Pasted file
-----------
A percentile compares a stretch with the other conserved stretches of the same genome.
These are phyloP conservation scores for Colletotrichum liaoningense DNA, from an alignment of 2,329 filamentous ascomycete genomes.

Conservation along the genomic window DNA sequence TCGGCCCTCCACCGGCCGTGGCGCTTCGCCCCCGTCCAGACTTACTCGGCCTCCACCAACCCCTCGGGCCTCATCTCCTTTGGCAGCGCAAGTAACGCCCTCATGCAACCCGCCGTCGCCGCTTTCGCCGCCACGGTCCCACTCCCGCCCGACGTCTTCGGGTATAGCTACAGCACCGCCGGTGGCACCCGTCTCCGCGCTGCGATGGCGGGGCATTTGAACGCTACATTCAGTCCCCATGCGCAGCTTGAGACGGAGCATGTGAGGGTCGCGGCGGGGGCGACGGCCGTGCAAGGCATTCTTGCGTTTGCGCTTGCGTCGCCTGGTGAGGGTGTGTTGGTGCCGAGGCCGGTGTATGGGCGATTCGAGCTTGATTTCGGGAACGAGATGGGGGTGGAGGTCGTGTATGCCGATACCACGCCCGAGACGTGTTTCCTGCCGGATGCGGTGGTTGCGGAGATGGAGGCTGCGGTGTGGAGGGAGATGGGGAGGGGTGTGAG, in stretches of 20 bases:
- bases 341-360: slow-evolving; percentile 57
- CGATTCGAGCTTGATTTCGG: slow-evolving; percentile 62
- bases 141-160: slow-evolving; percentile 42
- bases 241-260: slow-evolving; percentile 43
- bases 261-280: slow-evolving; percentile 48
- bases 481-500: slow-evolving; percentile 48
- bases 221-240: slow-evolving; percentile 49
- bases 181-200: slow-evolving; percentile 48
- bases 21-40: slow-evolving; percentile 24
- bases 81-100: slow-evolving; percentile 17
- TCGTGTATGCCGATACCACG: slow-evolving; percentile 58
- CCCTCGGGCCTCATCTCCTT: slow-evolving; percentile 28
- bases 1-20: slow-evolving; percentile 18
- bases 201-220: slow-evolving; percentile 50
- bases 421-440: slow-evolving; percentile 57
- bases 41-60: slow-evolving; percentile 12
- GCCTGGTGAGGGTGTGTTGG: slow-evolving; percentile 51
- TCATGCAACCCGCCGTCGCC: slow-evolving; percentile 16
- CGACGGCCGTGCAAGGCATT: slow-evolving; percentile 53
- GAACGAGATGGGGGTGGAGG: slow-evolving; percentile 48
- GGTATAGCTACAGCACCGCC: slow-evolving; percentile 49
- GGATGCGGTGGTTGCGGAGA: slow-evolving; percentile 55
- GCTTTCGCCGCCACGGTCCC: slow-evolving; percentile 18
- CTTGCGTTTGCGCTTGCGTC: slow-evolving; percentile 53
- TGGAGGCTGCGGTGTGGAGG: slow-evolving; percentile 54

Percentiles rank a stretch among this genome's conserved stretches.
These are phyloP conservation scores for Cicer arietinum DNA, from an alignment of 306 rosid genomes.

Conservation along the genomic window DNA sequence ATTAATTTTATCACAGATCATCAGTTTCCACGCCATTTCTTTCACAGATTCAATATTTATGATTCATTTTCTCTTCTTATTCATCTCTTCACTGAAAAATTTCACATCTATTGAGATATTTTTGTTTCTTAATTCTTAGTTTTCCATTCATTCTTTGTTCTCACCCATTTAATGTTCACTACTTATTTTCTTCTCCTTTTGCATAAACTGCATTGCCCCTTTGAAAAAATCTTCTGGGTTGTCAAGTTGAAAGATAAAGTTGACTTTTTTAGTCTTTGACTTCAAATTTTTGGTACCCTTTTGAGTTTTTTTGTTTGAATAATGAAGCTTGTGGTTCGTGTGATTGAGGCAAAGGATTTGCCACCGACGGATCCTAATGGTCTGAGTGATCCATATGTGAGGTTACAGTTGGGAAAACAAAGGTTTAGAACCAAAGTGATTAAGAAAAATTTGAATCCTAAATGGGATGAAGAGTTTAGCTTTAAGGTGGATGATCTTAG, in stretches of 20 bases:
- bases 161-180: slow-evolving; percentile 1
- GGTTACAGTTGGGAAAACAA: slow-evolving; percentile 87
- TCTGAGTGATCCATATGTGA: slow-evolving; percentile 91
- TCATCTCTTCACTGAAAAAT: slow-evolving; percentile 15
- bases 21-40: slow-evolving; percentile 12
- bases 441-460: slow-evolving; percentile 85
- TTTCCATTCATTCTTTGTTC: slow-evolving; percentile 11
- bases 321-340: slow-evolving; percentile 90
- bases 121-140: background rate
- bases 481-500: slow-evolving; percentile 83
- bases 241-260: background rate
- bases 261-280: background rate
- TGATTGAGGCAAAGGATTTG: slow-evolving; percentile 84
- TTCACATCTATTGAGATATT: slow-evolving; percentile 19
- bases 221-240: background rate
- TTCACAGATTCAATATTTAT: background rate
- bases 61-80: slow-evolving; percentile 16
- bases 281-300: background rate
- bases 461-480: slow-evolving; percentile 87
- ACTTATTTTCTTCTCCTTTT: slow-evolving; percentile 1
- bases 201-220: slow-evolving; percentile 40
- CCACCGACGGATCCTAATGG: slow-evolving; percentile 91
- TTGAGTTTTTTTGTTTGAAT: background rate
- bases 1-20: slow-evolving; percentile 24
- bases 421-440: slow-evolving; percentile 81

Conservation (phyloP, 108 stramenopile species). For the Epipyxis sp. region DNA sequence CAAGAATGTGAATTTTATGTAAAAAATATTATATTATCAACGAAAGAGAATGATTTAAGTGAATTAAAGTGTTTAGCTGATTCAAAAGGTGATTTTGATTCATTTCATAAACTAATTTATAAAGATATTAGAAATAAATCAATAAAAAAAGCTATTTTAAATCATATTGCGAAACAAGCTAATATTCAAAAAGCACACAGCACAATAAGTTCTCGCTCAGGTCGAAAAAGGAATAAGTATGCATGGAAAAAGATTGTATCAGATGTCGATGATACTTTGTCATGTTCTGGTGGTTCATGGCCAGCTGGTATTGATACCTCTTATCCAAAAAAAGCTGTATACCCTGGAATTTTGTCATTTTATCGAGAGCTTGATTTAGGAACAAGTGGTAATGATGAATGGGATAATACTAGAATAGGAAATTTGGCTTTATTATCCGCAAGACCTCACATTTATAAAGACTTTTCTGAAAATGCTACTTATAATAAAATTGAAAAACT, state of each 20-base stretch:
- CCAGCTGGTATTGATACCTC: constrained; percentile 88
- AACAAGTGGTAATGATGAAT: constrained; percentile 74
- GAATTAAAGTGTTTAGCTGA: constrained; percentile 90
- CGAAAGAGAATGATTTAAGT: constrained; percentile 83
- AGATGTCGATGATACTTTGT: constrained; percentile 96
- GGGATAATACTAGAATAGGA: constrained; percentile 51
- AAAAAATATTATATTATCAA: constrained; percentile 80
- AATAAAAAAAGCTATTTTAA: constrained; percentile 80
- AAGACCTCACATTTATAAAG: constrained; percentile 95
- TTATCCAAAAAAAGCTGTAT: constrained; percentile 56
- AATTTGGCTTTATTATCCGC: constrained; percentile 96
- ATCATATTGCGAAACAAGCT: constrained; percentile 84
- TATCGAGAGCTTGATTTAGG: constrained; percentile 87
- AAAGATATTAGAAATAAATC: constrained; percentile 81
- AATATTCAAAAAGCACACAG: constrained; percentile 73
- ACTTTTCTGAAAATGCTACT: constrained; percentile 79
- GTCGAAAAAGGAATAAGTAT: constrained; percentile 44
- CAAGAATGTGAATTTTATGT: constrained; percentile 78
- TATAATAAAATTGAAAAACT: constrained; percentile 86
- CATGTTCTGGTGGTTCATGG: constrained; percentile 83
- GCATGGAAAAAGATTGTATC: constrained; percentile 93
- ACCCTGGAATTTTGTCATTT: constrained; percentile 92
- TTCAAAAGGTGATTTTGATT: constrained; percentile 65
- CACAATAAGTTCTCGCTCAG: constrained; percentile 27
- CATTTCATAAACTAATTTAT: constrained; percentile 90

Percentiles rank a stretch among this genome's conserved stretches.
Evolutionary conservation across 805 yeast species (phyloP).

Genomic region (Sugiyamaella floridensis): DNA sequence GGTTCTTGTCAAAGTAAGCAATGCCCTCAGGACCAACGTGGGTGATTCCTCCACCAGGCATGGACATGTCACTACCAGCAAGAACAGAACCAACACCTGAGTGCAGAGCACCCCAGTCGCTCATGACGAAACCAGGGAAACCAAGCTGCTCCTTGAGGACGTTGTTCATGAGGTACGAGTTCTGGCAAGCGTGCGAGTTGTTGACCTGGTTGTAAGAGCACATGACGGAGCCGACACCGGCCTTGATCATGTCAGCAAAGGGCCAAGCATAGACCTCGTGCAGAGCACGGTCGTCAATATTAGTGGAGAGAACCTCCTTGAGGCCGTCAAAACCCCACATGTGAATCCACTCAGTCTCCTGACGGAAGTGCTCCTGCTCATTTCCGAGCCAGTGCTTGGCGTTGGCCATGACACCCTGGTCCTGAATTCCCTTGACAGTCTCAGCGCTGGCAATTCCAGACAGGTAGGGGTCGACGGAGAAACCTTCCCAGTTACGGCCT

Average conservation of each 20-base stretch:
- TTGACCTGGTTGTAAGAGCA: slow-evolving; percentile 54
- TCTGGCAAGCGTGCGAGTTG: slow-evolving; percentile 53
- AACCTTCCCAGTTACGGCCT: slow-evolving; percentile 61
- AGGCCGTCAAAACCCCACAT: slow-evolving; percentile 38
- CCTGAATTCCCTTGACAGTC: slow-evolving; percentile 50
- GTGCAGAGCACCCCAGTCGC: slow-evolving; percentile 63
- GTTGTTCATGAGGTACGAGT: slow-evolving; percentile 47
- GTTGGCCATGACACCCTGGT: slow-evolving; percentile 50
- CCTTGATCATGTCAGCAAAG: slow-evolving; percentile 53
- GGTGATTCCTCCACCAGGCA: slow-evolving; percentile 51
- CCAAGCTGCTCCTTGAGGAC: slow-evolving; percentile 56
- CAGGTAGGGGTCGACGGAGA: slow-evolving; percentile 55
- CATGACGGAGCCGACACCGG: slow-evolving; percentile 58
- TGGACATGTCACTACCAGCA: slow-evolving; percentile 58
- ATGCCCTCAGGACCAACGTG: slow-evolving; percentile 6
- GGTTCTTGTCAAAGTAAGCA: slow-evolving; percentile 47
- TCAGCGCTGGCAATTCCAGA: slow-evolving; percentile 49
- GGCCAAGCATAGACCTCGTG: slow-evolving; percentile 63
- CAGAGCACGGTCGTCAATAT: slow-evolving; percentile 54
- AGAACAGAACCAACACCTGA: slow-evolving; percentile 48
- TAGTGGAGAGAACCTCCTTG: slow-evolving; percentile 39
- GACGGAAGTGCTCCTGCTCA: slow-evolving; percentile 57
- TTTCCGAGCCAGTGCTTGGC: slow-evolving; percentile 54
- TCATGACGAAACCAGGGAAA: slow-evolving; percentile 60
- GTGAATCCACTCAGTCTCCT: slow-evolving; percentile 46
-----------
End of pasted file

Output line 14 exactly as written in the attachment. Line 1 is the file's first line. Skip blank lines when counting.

- TCGTGTATGCCGATACCACG: slow-evolving; percentile 58